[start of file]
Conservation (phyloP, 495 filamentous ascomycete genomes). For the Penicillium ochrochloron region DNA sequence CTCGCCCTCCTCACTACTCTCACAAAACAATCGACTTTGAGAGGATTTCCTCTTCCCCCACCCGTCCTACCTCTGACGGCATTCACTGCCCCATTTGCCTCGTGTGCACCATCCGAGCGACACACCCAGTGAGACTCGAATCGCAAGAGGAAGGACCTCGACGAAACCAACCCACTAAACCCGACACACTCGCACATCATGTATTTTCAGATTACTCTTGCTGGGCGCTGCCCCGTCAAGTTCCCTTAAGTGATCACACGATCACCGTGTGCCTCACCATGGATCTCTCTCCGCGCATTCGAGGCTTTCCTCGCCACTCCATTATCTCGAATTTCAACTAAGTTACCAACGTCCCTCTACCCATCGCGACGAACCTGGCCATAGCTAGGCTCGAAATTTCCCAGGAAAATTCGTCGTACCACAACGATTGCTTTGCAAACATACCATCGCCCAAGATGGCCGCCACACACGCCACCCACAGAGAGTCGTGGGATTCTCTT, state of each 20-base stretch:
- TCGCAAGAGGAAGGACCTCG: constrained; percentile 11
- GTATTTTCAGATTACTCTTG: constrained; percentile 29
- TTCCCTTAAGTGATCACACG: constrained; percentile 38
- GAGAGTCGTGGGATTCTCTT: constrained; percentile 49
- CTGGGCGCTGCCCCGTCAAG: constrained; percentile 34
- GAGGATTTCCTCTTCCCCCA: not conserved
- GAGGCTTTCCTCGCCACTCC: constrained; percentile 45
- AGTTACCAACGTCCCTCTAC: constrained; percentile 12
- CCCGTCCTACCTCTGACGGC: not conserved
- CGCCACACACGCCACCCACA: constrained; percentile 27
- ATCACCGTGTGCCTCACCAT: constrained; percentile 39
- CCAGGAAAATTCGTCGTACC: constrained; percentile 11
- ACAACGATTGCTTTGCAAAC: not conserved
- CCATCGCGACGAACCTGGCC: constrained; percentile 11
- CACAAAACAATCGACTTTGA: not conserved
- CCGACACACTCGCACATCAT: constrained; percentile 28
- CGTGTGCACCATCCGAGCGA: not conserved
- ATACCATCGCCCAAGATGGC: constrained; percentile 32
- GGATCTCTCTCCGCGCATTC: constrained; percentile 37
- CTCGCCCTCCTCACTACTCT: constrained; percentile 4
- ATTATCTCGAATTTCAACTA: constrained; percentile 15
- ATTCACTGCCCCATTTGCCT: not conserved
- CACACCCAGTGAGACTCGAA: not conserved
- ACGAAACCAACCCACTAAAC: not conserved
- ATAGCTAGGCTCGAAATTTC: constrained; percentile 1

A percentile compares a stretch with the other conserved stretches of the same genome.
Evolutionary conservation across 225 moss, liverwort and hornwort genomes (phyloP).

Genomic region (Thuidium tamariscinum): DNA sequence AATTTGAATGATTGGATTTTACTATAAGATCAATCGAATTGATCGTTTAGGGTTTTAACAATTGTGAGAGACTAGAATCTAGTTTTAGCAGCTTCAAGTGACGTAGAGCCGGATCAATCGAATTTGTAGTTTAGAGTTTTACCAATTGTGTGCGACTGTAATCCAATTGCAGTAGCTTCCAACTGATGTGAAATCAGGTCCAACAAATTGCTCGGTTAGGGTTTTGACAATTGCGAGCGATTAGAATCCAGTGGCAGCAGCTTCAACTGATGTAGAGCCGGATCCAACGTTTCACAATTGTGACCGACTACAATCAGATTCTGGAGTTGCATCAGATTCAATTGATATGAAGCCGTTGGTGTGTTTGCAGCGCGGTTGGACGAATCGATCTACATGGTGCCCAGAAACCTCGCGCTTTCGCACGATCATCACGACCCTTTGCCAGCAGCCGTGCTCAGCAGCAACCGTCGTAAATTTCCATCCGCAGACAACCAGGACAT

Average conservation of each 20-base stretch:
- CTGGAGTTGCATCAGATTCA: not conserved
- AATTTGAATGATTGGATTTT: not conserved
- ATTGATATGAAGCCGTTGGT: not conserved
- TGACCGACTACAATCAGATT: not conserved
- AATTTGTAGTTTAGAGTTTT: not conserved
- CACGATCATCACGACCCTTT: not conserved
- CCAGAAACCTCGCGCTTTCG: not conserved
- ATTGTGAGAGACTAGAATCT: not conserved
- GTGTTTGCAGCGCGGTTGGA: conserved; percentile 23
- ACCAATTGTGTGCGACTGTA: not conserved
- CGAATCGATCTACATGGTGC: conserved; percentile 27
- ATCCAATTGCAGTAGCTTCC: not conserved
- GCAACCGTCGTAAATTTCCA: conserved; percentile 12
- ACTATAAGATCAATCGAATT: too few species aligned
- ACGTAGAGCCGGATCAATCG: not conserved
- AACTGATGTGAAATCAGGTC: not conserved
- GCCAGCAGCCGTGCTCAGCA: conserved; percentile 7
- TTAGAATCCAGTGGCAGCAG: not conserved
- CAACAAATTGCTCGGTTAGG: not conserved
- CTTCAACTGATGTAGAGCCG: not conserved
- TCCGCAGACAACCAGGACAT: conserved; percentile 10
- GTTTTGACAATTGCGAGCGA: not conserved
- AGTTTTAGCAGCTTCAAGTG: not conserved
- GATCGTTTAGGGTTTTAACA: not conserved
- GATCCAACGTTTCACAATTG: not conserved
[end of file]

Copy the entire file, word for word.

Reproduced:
Conservation (phyloP, 495 filamentous ascomycete genomes). For the Penicillium ochrochloron region DNA sequence CTCGCCCTCCTCACTACTCTCACAAAACAATCGACTTTGAGAGGATTTCCTCTTCCCCCACCCGTCCTACCTCTGACGGCATTCACTGCCCCATTTGCCTCGTGTGCACCATCCGAGCGACACACCCAGTGAGACTCGAATCGCAAGAGGAAGGACCTCGACGAAACCAACCCACTAAACCCGACACACTCGCACATCATGTATTTTCAGATTACTCTTGCTGGGCGCTGCCCCGTCAAGTTCCCTTAAGTGATCACACGATCACCGTGTGCCTCACCATGGATCTCTCTCCGCGCATTCGAGGCTTTCCTCGCCACTCCATTATCTCGAATTTCAACTAAGTTACCAACGTCCCTCTACCCATCGCGACGAACCTGGCCATAGCTAGGCTCGAAATTTCCCAGGAAAATTCGTCGTACCACAACGATTGCTTTGCAAACATACCATCGCCCAAGATGGCCGCCACACACGCCACCCACAGAGAGTCGTGGGATTCTCTT, state of each 20-base stretch:
- TCGCAAGAGGAAGGACCTCG: constrained; percentile 11
- GTATTTTCAGATTACTCTTG: constrained; percentile 29
- TTCCCTTAAGTGATCACACG: constrained; percentile 38
- GAGAGTCGTGGGATTCTCTT: constrained; percentile 49
- CTGGGCGCTGCCCCGTCAAG: constrained; percentile 34
- GAGGATTTCCTCTTCCCCCA: not conserved
- GAGGCTTTCCTCGCCACTCC: constrained; percentile 45
- AGTTACCAACGTCCCTCTAC: constrained; percentile 12
- CCCGTCCTACCTCTGACGGC: not conserved
- CGCCACACACGCCACCCACA: constrained; percentile 27
- ATCACCGTGTGCCTCACCAT: constrained; percentile 39
- CCAGGAAAATTCGTCGTACC: constrained; percentile 11
- ACAACGATTGCTTTGCAAAC: not conserved
- CCATCGCGACGAACCTGGCC: constrained; percentile 11
- CACAAAACAATCGACTTTGA: not conserved
- CCGACACACTCGCACATCAT: constrained; percentile 28
- CGTGTGCACCATCCGAGCGA: not conserved
- ATACCATCGCCCAAGATGGC: constrained; percentile 32
- GGATCTCTCTCCGCGCATTC: constrained; percentile 37
- CTCGCCCTCCTCACTACTCT: constrained; percentile 4
- ATTATCTCGAATTTCAACTA: constrained; percentile 15
- ATTCACTGCCCCATTTGCCT: not conserved
- CACACCCAGTGAGACTCGAA: not conserved
- ACGAAACCAACCCACTAAAC: not conserved
- ATAGCTAGGCTCGAAATTTC: constrained; percentile 1

A percentile compares a stretch with the other conserved stretches of the same genome.
Evolutionary conservation across 225 moss, liverwort and hornwort genomes (phyloP).

Genomic region (Thuidium tamariscinum): DNA sequence AATTTGAATGATTGGATTTTACTATAAGATCAATCGAATTGATCGTTTAGGGTTTTAACAATTGTGAGAGACTAGAATCTAGTTTTAGCAGCTTCAAGTGACGTAGAGCCGGATCAATCGAATTTGTAGTTTAGAGTTTTACCAATTGTGTGCGACTGTAATCCAATTGCAGTAGCTTCCAACTGATGTGAAATCAGGTCCAACAAATTGCTCGGTTAGGGTTTTGACAATTGCGAGCGATTAGAATCCAGTGGCAGCAGCTTCAACTGATGTAGAGCCGGATCCAACGTTTCACAATTGTGACCGACTACAATCAGATTCTGGAGTTGCATCAGATTCAATTGATATGAAGCCGTTGGTGTGTTTGCAGCGCGGTTGGACGAATCGATCTACATGGTGCCCAGAAACCTCGCGCTTTCGCACGATCATCACGACCCTTTGCCAGCAGCCGTGCTCAGCAGCAACCGTCGTAAATTTCCATCCGCAGACAACCAGGACAT

Average conservation of each 20-base stretch:
- CTGGAGTTGCATCAGATTCA: not conserved
- AATTTGAATGATTGGATTTT: not conserved
- ATTGATATGAAGCCGTTGGT: not conserved
- TGACCGACTACAATCAGATT: not conserved
- AATTTGTAGTTTAGAGTTTT: not conserved
- CACGATCATCACGACCCTTT: not conserved
- CCAGAAACCTCGCGCTTTCG: not conserved
- ATTGTGAGAGACTAGAATCT: not conserved
- GTGTTTGCAGCGCGGTTGGA: conserved; percentile 23
- ACCAATTGTGTGCGACTGTA: not conserved
- CGAATCGATCTACATGGTGC: conserved; percentile 27
- ATCCAATTGCAGTAGCTTCC: not conserved
- GCAACCGTCGTAAATTTCCA: conserved; percentile 12
- ACTATAAGATCAATCGAATT: too few species aligned
- ACGTAGAGCCGGATCAATCG: not conserved
- AACTGATGTGAAATCAGGTC: not conserved
- GCCAGCAGCCGTGCTCAGCA: conserved; percentile 7
- TTAGAATCCAGTGGCAGCAG: not conserved
- CAACAAATTGCTCGGTTAGG: not conserved
- CTTCAACTGATGTAGAGCCG: not conserved
- TCCGCAGACAACCAGGACAT: conserved; percentile 10
- GTTTTGACAATTGCGAGCGA: not conserved
- AGTTTTAGCAGCTTCAAGTG: not conserved
- GATCGTTTAGGGTTTTAACA: not conserved
- GATCCAACGTTTCACAATTG: not conserved